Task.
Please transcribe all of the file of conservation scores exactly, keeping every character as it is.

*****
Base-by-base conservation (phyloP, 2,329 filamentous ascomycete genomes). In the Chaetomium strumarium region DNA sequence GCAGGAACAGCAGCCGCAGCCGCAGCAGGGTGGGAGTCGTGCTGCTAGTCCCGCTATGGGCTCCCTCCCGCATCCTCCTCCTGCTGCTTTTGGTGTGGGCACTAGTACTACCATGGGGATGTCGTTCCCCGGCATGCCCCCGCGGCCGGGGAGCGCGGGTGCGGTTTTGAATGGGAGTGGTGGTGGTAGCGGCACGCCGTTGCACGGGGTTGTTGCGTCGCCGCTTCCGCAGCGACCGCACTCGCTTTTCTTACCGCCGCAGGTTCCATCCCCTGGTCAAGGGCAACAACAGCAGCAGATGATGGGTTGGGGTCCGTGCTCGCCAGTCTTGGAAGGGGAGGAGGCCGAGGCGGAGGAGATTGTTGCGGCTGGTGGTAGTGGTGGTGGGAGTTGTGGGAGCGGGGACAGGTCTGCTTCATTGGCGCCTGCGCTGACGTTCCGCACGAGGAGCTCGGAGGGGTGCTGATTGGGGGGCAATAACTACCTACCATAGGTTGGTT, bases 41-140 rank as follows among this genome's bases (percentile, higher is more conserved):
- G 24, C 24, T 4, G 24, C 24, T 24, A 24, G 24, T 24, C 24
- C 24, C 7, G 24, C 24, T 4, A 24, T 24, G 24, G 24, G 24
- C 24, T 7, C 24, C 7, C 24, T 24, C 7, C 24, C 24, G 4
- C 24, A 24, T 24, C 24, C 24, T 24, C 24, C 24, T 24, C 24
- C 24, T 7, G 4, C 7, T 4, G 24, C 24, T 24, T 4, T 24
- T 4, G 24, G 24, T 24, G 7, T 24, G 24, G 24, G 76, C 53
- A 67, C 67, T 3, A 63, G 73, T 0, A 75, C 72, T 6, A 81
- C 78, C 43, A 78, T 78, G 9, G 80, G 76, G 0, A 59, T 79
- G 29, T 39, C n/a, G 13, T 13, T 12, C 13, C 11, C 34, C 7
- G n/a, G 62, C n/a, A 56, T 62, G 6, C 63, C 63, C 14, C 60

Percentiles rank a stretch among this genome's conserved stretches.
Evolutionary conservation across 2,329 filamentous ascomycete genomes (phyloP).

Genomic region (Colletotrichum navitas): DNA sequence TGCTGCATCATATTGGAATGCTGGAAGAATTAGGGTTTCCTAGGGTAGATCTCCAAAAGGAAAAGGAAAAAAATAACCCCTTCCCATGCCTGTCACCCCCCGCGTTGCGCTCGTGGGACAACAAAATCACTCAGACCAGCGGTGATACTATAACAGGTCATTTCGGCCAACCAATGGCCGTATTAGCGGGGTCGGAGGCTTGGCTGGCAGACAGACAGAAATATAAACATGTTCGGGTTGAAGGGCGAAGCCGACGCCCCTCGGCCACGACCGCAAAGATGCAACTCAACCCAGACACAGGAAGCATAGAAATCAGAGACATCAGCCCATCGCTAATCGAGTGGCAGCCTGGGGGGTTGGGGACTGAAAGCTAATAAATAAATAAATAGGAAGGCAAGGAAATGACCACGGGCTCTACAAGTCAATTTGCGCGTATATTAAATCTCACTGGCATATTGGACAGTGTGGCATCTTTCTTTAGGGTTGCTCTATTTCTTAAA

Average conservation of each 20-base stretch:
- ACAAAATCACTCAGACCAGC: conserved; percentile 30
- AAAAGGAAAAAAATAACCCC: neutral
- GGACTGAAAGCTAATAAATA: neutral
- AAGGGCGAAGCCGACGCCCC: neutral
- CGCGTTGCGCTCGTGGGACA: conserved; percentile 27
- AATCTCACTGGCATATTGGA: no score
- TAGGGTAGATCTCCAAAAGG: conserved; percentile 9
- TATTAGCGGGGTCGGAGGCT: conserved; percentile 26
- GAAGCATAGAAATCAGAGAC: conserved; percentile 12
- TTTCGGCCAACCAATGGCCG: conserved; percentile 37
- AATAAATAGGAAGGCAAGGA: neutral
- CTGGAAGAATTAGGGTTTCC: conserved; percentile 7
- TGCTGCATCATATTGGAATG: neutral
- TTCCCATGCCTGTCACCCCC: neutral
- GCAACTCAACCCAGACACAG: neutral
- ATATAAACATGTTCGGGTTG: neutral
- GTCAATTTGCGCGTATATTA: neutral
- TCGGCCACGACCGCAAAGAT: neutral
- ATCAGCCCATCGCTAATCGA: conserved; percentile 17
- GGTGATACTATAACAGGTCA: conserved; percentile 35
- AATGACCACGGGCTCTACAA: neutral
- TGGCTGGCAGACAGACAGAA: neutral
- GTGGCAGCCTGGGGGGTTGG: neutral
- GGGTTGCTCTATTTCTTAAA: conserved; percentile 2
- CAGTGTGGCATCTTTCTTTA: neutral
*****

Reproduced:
Base-by-base conservation (phyloP, 2,329 filamentous ascomycete genomes). In the Chaetomium strumarium region DNA sequence GCAGGAACAGCAGCCGCAGCCGCAGCAGGGTGGGAGTCGTGCTGCTAGTCCCGCTATGGGCTCCCTCCCGCATCCTCCTCCTGCTGCTTTTGGTGTGGGCACTAGTACTACCATGGGGATGTCGTTCCCCGGCATGCCCCCGCGGCCGGGGAGCGCGGGTGCGGTTTTGAATGGGAGTGGTGGTGGTAGCGGCACGCCGTTGCACGGGGTTGTTGCGTCGCCGCTTCCGCAGCGACCGCACTCGCTTTTCTTACCGCCGCAGGTTCCATCCCCTGGTCAAGGGCAACAACAGCAGCAGATGATGGGTTGGGGTCCGTGCTCGCCAGTCTTGGAAGGGGAGGAGGCCGAGGCGGAGGAGATTGTTGCGGCTGGTGGTAGTGGTGGTGGGAGTTGTGGGAGCGGGGACAGGTCTGCTTCATTGGCGCCTGCGCTGACGTTCCGCACGAGGAGCTCGGAGGGGTGCTGATTGGGGGGCAATAACTACCTACCATAGGTTGGTT, bases 41-140 rank as follows among this genome's bases (percentile, higher is more conserved):
- G 24, C 24, T 4, G 24, C 24, T 24, A 24, G 24, T 24, C 24
- C 24, C 7, G 24, C 24, T 4, A 24, T 24, G 24, G 24, G 24
- C 24, T 7, C 24, C 7, C 24, T 24, C 7, C 24, C 24, G 4
- C 24, A 24, T 24, C 24, C 24, T 24, C 24, C 24, T 24, C 24
- C 24, T 7, G 4, C 7, T 4, G 24, C 24, T 24, T 4, T 24
- T 4, G 24, G 24, T 24, G 7, T 24, G 24, G 24, G 76, C 53
- A 67, C 67, T 3, A 63, G 73, T 0, A 75, C 72, T 6, A 81
- C 78, C 43, A 78, T 78, G 9, G 80, G 76, G 0, A 59, T 79
- G 29, T 39, C n/a, G 13, T 13, T 12, C 13, C 11, C 34, C 7
- G n/a, G 62, C n/a, A 56, T 62, G 6, C 63, C 63, C 14, C 60

Percentiles rank a stretch among this genome's conserved stretches.
Evolutionary conservation across 2,329 filamentous ascomycete genomes (phyloP).

Genomic region (Colletotrichum navitas): DNA sequence TGCTGCATCATATTGGAATGCTGGAAGAATTAGGGTTTCCTAGGGTAGATCTCCAAAAGGAAAAGGAAAAAAATAACCCCTTCCCATGCCTGTCACCCCCCGCGTTGCGCTCGTGGGACAACAAAATCACTCAGACCAGCGGTGATACTATAACAGGTCATTTCGGCCAACCAATGGCCGTATTAGCGGGGTCGGAGGCTTGGCTGGCAGACAGACAGAAATATAAACATGTTCGGGTTGAAGGGCGAAGCCGACGCCCCTCGGCCACGACCGCAAAGATGCAACTCAACCCAGACACAGGAAGCATAGAAATCAGAGACATCAGCCCATCGCTAATCGAGTGGCAGCCTGGGGGGTTGGGGACTGAAAGCTAATAAATAAATAAATAGGAAGGCAAGGAAATGACCACGGGCTCTACAAGTCAATTTGCGCGTATATTAAATCTCACTGGCATATTGGACAGTGTGGCATCTTTCTTTAGGGTTGCTCTATTTCTTAAA

Average conservation of each 20-base stretch:
- ACAAAATCACTCAGACCAGC: conserved; percentile 30
- AAAAGGAAAAAAATAACCCC: neutral
- GGACTGAAAGCTAATAAATA: neutral
- AAGGGCGAAGCCGACGCCCC: neutral
- CGCGTTGCGCTCGTGGGACA: conserved; percentile 27
- AATCTCACTGGCATATTGGA: no score
- TAGGGTAGATCTCCAAAAGG: conserved; percentile 9
- TATTAGCGGGGTCGGAGGCT: conserved; percentile 26
- GAAGCATAGAAATCAGAGAC: conserved; percentile 12
- TTTCGGCCAACCAATGGCCG: conserved; percentile 37
- AATAAATAGGAAGGCAAGGA: neutral
- CTGGAAGAATTAGGGTTTCC: conserved; percentile 7
- TGCTGCATCATATTGGAATG: neutral
- TTCCCATGCCTGTCACCCCC: neutral
- GCAACTCAACCCAGACACAG: neutral
- ATATAAACATGTTCGGGTTG: neutral
- GTCAATTTGCGCGTATATTA: neutral
- TCGGCCACGACCGCAAAGAT: neutral
- ATCAGCCCATCGCTAATCGA: conserved; percentile 17
- GGTGATACTATAACAGGTCA: conserved; percentile 35
- AATGACCACGGGCTCTACAA: neutral
- TGGCTGGCAGACAGACAGAA: neutral
- GTGGCAGCCTGGGGGGTTGG: neutral
- GGGTTGCTCTATTTCTTAAA: conserved; percentile 2
- CAGTGTGGCATCTTTCTTTA: neutral